Ted Johnson worked 35 years for a DuPont Co. chemical plant and believed what company officials said about the safety of the operation. Now, he’s not so sure.
Johnson and his wife, Barbara, are among more than 43,000 people in the mid-Ohio Valley who have signed up for tests to find out if a chemical used to make Teflon might harm their health.
“At first I thought ’What I don’t know, won’t hurt me,”’ said Barbara Johnson. “We’re 69 and I thought we’ve been doing pretty good.”
The Johnsons don’t have health problems and Ted Johnson never worked in the Teflon section of the plant.
But on a recent rainy afternoon, the couple yielded to pressure from their four grown children and drove from their home in Cutler to the Ohio River town of Belpre, 17 miles away, to have their blood tested and to answer questions about their health. Getting answers about their long-term health could take years.
DuPont is paying for the survey and testing as part of its settlement of a class-action lawsuit over the chemical ammonium perfluorooctanoate, also known as C8. The chemical is used to produce Teflon at the plant in Washington, W.Va., along the Ohio River.
Area residents sued DuPont in 2001, claiming the chemical used at the Washington Works plant contaminated drinking water.
Since August, more than 17,000 residents of the six Ohio and West Virginia water districts covered by the settlement have taken part in the study. The project has a waiting list of about 26,000 people, and it’s expected that up to 60,000 will eventually take part.
Though used since World War II, the long-term effects of C8 on people are unknown. The screenings and analysis will try to determine if there is a link to cancer, heart disease and birth defects. The chemical has produced liver cancer in lab rats, and earlier this year a federal scientific review panel concluded C8 is “likely” to be carcinogenic to humans.
DuPont disputes that, citing its own studies on about 1,100 employees at its Washington Works plant. The company said its research has found higher cholesterol levels among employees who worked closest to C8 but no overall health problems.
DuPont also points to a recent University of Pennsylvania Medical School study of about 380 people who live near the plant. It found the residents had up to 80 times more C8 in their blood than the general population, but the researchers couldn’t find a link to increased liver, kidney, thyroid or cholesterol problems. They said more study was needed.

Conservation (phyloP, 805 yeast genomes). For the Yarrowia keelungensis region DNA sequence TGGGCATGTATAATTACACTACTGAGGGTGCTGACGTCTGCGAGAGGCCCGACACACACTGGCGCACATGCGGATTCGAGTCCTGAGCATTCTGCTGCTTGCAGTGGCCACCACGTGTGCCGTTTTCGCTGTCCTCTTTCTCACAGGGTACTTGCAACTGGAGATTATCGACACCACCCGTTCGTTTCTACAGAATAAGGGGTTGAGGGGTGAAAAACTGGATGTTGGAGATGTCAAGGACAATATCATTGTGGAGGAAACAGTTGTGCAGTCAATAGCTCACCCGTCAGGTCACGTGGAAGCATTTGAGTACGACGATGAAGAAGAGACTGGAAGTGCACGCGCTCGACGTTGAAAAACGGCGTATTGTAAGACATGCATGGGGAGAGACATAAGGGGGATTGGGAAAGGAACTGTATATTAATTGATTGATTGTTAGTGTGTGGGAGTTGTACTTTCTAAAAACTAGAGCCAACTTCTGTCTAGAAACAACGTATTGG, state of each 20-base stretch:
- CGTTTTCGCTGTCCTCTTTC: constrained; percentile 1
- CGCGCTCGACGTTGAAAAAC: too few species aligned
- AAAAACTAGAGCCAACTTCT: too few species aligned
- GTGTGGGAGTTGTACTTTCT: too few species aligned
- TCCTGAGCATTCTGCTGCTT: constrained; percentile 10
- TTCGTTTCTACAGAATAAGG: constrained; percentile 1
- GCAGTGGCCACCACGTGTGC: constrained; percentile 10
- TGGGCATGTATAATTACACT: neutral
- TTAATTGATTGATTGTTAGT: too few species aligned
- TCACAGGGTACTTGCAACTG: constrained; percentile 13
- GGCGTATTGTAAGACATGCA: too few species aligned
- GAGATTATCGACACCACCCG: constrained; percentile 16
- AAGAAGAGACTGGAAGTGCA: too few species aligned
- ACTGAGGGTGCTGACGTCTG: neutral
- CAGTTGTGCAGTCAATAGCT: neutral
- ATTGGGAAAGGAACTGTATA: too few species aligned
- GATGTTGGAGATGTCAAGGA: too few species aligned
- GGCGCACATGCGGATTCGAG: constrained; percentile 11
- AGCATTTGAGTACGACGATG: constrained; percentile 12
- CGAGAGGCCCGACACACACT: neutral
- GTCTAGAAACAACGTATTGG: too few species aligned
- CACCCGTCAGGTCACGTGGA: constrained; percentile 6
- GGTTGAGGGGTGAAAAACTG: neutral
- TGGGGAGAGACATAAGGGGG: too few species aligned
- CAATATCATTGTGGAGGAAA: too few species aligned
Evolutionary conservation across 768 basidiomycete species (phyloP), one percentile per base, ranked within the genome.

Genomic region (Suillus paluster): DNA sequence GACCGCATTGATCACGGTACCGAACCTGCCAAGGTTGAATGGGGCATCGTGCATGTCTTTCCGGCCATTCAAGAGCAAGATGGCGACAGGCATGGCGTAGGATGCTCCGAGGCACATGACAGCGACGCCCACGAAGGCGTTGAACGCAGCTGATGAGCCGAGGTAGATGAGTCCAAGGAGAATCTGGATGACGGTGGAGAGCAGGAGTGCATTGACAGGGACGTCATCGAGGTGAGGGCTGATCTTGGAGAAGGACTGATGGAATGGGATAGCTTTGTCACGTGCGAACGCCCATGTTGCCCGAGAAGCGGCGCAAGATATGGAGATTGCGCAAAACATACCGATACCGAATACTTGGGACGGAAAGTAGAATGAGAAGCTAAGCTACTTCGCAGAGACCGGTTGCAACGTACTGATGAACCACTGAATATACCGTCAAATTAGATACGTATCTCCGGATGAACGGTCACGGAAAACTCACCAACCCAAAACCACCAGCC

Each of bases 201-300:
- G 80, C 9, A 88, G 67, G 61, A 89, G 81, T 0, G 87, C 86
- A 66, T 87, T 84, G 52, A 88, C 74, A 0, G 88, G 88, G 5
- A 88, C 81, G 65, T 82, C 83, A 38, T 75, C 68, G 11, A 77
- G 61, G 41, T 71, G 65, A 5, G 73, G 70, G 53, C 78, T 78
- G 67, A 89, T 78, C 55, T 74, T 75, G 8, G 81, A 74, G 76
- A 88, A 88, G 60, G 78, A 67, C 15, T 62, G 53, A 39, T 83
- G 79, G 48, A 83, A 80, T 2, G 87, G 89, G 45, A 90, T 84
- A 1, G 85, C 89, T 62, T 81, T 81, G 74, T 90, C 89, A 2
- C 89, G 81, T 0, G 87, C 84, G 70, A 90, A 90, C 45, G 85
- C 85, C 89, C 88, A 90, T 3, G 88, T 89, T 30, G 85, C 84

Answers will begin to come next year when a court-appointed panel of three epidemiologists reviews the latest screening results.
Some findings will come quickly, said panel member Kyle Steenland, an epidemiology professor at Emory University. But others — such as links to cancer and heart disease — may take up to four years.
“The evidence about the health effects of C8 are limited. There are some concerns about cancer and some concerns about reproductive effects,” Steenland said. “There is some evidence it might have some effect on heart disease as well.”
DuPont has said it will continue to use C8 because current technology requires the chemical. C8 is distilled out and is not present in Teflon or the other products it is used to produce, DuPont said.
Interest in the health survey is high because DuPont is one of the region’s largest employers, with about 2,000 workers.
“In a small town like this, it’s huge,” said Belpre resident Lori Bradshaw. “When you’ve been in this area all of our lives, and to think something like this could be going on, and so many people could be affected, it’s really scary.”
Each person who completes the screening leaves with a $400 check, part of the $70 million that DuPont agreed to spend on the health analysis.
Bradshaw, 24, admits the money was an incentive for her and her husband to be screened. They haven’t decided if their 4-year-old son will participate.
Each sample is tested for the presence of C8 and for organ function and cancer markers. The tests are confidential and do not look for HIV, drugs or sexually transmitted diseases.
Samples are sent daily to labs in Ohio and Pennsylvania, and thousands of results have already come back.
If C8 is found to cause problems, DuPont could be required to spend an additional $235 million to monitor residents’ health over the long term.
For some, the testing may simply help answer questions. Chris Hendricks, a 22-year-old Marietta College student, wonders if contaminated drinking water contributed to his father’s heart attack several years ago.
“It would be nice to know if that was the reason.”